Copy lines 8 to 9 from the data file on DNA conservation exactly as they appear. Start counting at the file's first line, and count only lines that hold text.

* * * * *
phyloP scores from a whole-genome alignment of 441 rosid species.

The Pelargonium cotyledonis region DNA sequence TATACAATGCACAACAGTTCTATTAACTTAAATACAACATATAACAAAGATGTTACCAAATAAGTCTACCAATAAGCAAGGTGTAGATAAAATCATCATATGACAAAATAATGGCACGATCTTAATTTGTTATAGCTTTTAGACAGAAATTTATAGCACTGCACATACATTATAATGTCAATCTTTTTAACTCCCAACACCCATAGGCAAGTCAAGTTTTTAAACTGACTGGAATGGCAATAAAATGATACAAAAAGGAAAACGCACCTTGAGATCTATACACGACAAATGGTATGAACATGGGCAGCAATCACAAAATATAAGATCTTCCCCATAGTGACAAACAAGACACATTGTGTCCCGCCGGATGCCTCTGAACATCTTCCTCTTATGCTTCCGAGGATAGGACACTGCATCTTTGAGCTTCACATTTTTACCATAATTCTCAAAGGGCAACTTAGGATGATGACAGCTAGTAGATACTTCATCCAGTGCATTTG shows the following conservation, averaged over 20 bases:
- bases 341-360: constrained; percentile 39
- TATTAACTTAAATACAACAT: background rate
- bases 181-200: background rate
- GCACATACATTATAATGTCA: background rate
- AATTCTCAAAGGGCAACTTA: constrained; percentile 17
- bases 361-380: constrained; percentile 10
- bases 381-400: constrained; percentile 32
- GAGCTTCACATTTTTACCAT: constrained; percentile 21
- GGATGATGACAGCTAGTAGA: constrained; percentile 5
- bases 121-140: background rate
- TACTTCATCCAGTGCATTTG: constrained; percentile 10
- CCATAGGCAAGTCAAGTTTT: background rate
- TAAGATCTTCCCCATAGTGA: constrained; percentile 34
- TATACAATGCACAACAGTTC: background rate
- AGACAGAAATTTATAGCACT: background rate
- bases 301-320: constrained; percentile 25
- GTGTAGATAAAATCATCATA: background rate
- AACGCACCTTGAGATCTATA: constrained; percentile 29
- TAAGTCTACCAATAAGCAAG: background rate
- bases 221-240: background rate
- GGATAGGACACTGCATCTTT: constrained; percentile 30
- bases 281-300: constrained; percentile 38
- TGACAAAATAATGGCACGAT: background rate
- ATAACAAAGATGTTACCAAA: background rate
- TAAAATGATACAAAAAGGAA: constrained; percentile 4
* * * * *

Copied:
- bases 361-380: constrained; percentile 10
- bases 381-400: constrained; percentile 32